5. Compromising (Moderate Cooperativeness, Moderate Assertiveness) – Square in the middle of the other four approaches, the compromising style of conflict management seeks to please all parties, at least in part. When no obvious solution is present, a compromise may be the best option. Nobody may be completely happy with the outcome, but nobody is likely to be completely dissatisfied either. It also lends itself to the sharing of multiple perspectives, which can create an enhanced level of understanding and respect amongst employees that may not have existed prior to the compromise.

With the five conflict management styles in mind, how do you see yourself as a leader? Perhaps you envisioned yourself as one style, only to reflect on past experiences and realize you were in a completely different style. Maybe you have thought about ongoing conflicts within your organization and the approach that would best be suited to tackle each one. No matter your takeaway, there’s no disputing that managing conflict is a top priority for resilient and adaptable leaders. The way you intervene in every conflict is certain to have a ripple effect on your organization – do your best to ensure that it is a positive one.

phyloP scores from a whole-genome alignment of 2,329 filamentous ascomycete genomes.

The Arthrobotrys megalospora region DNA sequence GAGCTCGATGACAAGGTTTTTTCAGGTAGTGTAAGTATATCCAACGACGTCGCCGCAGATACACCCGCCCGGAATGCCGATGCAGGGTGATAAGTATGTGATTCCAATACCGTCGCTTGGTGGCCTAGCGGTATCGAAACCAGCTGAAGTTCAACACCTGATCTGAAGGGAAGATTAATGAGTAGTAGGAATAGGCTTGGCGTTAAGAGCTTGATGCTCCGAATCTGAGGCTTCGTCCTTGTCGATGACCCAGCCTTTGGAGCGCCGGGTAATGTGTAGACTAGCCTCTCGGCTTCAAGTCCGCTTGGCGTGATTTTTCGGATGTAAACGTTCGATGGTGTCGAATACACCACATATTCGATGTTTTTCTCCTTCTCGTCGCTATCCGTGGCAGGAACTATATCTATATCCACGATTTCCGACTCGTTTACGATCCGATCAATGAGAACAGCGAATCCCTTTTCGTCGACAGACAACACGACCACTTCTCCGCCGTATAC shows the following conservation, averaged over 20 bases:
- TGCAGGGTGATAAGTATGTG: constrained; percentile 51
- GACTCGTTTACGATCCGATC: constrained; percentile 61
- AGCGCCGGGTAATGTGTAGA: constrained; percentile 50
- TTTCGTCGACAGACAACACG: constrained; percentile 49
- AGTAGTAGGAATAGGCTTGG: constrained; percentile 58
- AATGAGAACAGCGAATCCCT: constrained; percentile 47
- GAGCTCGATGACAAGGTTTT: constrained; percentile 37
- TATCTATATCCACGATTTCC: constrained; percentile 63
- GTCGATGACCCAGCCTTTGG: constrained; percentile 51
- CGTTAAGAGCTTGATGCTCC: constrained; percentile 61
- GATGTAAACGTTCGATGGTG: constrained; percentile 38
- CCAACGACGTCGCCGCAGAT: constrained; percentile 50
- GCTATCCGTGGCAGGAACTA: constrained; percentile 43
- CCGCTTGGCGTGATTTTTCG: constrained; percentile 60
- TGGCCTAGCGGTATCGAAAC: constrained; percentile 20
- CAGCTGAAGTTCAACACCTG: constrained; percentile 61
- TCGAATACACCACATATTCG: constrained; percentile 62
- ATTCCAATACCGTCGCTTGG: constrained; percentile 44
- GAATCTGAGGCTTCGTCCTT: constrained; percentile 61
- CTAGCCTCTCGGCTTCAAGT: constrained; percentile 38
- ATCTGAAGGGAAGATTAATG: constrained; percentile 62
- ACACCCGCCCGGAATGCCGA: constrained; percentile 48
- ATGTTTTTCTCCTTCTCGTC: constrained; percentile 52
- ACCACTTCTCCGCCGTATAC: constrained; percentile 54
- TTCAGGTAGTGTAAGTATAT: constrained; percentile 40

If you would like to better yourself and your organization in terms of effective conflict management, reach out to us at HCS@HigherEchelon.com or through our website for more information.


  1. Isu, A. A. (2015). Conflicts in Organizations: Causes and Consequences. Journal of    Educational Policy and Entrepreneurial Research, 2(11), 54-59. Retrieved   December 19, 2018, from       https://www.researchgate.net/publication/311558401_Conflict_in_Organizations_      Causes_and_Consequences.
  2. Thomas, K. W., & Kilmann, R. H. (1974, 2007). Thomas-Kilmann Conflict Mode       Instrument. Mountain View, CA: CPP, Inc.